|Publication number||US4351927 A|
|Application number||US 06/259,410|
|Publication date||Sep 28, 1982|
|Filing date||May 1, 1981|
|Priority date||May 1, 1981|
|Publication number||06259410, 259410, US 4351927 A, US 4351927A, US-A-4351927, US4351927 A, US4351927A|
|Inventors||Anthony W. McCollum, William L. Edmonson, Stephen N. Belote|
|Original Assignee||Eastman Kodak Company|
|Export Citation||BiBTeX, EndNote, RefMan|
|Patent Citations (2), Referenced by (2), Classifications (11), Legal Events (5)|
|External Links: USPTO, USPTO Assignment, Espacenet|
This invention relates to novel glycolized polyesters. These new polyesters have properties that make them useful in coating compositions, and provide a means for converting scrap polyester such as polyethylene terephthalate to a soluble material having utility in coating applications.
Copending Application, filed 12-14-79, now U.S. Pat. No. 4,259,478 relates to a process for preparing linear, high molecular weight copolyesters with 1,4-cyclohexanedimethanol. U.S. Pat. No. 3,427,267 relates to reacting a high molecular weight polyester with a dicarboxylic acid and a polyhydric alcohol.
Numerous patents disclose processes for utilizing scrap polyesters in polymer production such as U.S. Pat. Nos. 3,222,999, 3,344,091, 4,078,143 and 4,138,374.
In U.S. Pat. No. 3,222,299 it is stated that reclaimed monomer, obtained by heating waste polymer with glycol, may be injected into the polymerization system but must be kept below a level of about 20% of the total monomer if the polymer produced is to have satisfactory properties. When amounts of recovered monomer higher than about 20% are injected, it is found that the rate of polymerization of the mixture is reduced to such an extent that the output of the equipment must be cut back to a prohibitively low level.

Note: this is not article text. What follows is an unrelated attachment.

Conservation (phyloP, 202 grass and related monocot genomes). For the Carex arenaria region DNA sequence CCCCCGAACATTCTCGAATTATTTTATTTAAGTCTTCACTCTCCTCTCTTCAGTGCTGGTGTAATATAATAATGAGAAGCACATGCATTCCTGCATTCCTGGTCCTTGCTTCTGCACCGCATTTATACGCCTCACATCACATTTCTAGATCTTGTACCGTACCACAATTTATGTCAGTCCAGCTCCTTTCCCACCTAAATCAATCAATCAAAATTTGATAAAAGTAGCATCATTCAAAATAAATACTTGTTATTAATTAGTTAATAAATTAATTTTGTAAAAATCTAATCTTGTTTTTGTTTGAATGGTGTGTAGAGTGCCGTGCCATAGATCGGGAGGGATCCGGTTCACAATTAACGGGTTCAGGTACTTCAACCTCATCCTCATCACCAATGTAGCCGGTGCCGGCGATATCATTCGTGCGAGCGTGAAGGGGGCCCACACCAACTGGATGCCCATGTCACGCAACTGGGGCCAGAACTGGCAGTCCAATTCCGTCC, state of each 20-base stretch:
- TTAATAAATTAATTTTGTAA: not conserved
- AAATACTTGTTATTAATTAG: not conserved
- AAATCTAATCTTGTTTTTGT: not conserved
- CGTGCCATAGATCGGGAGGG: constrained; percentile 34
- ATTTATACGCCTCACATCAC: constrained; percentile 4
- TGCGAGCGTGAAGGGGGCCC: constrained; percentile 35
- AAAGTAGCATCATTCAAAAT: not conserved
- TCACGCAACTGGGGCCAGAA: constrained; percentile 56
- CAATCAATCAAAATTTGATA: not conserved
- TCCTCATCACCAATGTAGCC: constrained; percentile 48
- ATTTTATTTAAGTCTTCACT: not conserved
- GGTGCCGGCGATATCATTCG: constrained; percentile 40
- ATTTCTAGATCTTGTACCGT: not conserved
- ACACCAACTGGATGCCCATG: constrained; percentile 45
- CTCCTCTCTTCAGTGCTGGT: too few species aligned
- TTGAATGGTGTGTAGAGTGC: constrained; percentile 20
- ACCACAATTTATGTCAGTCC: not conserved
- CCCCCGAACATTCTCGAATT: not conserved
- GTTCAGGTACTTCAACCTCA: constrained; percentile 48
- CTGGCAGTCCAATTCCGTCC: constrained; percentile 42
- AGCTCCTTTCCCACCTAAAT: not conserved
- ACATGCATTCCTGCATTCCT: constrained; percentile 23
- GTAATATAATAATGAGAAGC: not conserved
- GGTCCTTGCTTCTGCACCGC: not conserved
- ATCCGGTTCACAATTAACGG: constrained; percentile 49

According to the present invention, there is provided a composition of matter comprising the reaction product of certain polyesters and 2,2-dimethyl-3-hydroxypropyl-2,2-dimethyl-3-hydroxypropionate which is also known as hydroxypivalyl hydroxypivalate. This compound will sometimes be referred to herein as HPHP.
The polyesters used as the reactant with HPHP is derived, at least in major portion, from a dicarboxylic acid component comprising at least one of the acids terephthalic, isophthalic and orthophthalic. At least a major portion of the glycol component of the polyester is chosen from glycols having 2 to 24 carbon atoms. Ethylene glycol, butylene glycol and 1,4-cyclohexanedimethanol, or combinations thereof, are preferred. Such polyesters are well known by those skilled in the art and many are commercially available, e.g., poly(ethylene terephthalate), poly(butylene terephthalate) and poly(1,4-cyclohexane dimethyl terephthalate).
Up to an amount of about 40 mole % (based on a total dibasic acid content of 100 mole %) of other acids having 4 to 20 carbon atoms may be used in preparing the polyesters. Such acids include succinic; glutaric; adipic; azelaic; sebacic; fumaric; maleic; itaconic; 1,4-cyclohexanedicarboxylic; phthalic; terephthalic and isophthalic. Other useful glycols include propylene glycol, 1,3-propanediol; 2,4-dimethyl-2-ethylhexane-1,3-diol; 2,2-dimethyl-1,3-propanediol; 2-ethyl-2-butyl-1,3-propanediol; 2-ethyl-2-isobutyl-1,3-propanediol; 1,3-butanediol, 1,4-butanediol; 1,5-pentanediol; 1,6-hexanediol; 2,2,4-trimethyl-1,6-hexanediol; thiodiethanol; 1,2-cyclohexanedimethanol; 1,3-cyclohexanedimethanol; 2,2,4,4-tetramethyl-1,3-cyclobutanediol and p-xylylenediol.